To be healthier than a pear: Funny Spanish idioms

To be healthier than a pear: Funny Spanish idioms Spanish Idioms by Lalda(H)

This article was written by Global Graduates, published on 25th March 2011 and has been read 30131 times.

Ever thought about how certain Spanish idioms come into the language? In what context are they used? What would be the equivalent to ‘por si las moscas’ in English, and what does it mean anyway? Here is a list of our all time favourite expressions from Collins Easy Learning Spanish Idioms. Some are quite funny, some are quite strange, but by all accounts, it’s a sure-fire way to prove you know more than meets the language-learner’s eye...
Pedir peras al olmo - ‘To ask the elm tree for pears’
Could you really ask an elm tree for pears? Not really. An expression used for those who ask for the impossible.

e.g. Querer que Salvador llegue a tiempo es pedir peras al olmo.
       Wanting Salvador to be on time is asking for the impossible.

Arrimar el ascua a su sardina - ‘To put the coals close to your own sardine’
A fishy way (couldn’t help ourselves) of describing someone who is selfish. If you’re gathered round a fire and you’re putting your food on top of the coals, yours will cook first. Someone who looks after numero uno. 

e.g. Es de los que siempre intenta arrimar el ascua a su sardina.
      He’s one of those people who always tries to look after number one.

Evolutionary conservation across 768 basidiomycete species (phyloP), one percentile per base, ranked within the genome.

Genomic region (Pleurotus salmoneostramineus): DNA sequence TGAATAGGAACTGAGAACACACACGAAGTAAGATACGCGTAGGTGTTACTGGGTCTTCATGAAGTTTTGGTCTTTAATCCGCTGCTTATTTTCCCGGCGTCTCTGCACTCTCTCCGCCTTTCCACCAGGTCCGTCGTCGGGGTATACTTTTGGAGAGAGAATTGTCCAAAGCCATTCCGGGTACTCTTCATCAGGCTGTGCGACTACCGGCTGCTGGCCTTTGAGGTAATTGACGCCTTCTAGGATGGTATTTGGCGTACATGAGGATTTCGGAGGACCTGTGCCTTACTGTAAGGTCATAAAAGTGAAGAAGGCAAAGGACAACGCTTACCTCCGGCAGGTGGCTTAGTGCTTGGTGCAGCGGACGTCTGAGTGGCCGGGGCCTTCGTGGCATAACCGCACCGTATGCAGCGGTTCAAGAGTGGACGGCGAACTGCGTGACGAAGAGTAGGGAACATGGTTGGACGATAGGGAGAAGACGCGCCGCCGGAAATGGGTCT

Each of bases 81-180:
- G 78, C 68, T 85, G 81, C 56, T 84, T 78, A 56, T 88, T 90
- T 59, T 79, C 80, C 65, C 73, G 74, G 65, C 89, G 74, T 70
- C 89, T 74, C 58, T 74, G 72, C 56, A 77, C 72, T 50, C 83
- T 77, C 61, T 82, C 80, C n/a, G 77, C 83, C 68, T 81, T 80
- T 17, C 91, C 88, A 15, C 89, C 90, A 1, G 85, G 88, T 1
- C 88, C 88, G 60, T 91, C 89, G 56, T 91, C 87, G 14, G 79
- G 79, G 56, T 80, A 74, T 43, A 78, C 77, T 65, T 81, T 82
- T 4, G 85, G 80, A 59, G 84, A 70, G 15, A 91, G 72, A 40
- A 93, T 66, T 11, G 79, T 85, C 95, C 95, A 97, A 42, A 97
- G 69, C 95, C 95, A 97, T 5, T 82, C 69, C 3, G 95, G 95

Hacer de tripas corazón - ‘To make a heart out of your guts’
Though not the most romantic of sayings, this saying means to pluck up the courage to do something; the heart is often seen as a mark of valiance and courage.

e.g. Hicé de tripas corazón y le pedí perdón.
       I plucked up the courage and apologized to her.

Hay moros en la costa - ‘There are Moors on the coast’
With the majority of the Spanish coast facing North Africa, it was commonplace for the Moorish pirates to raid Spanish ports in the 13th century. This idiom is now used to express caution, if an authoritative figure is around.

e.g. Esconde el dinero que hay moros en la costa.
       Watch out! Somebody’s coming. Hide the money.

Mentar la soga en casa del ahorcado - ‘To mention the rope in the house of a hanged man’
Essentially, this proverb means to put your foot in it. It was famously used by Cervantes’ most famous character, Don Quijote.

e.g. No vayas a mentar la soga en casa del ahorcado hablandole de su ex.
       Don’t put your foot in it by mentioning her ex.

Estar en la edad del pavo - ‘To be at the age of the turkey’
For some reason, turkeys go through a difficult age, according to the Spanish. We hadn’t really noticed either, but there you go.

e.g. No te preocupes mucho por él, está en la edad del pavo.
       Don’t worry too much about him, he’s at that difficult age.

Disfrutar como un enano - ‘To enjoy yourself like a dwarf’
Dwarves led a privileged life back in the 17th century, entertaining royal children and having a jolly good time doing so. 

e.g. José disfrutó como un enano en la playa.
       José had a brilliant time at the beach.

No saber ni jota de algo - ‘Not to know even the letter j about something’
Another similar expression in Spanish is to ‘no saber ni papa de algo’ (‘not to know even a potato about something’), meaning to not have a clue. Some suggest this expression stems from a common Spanish swear word, starting with the letter ‘j’. The potato expression could be in reference to the national dish, Spanish tortilla.

e.g. No sabe ni jota de Inglés.
       He doesn’t know the first thing about English.

Find these sayings and more in Collins Easy Learning Spanish Idioms.

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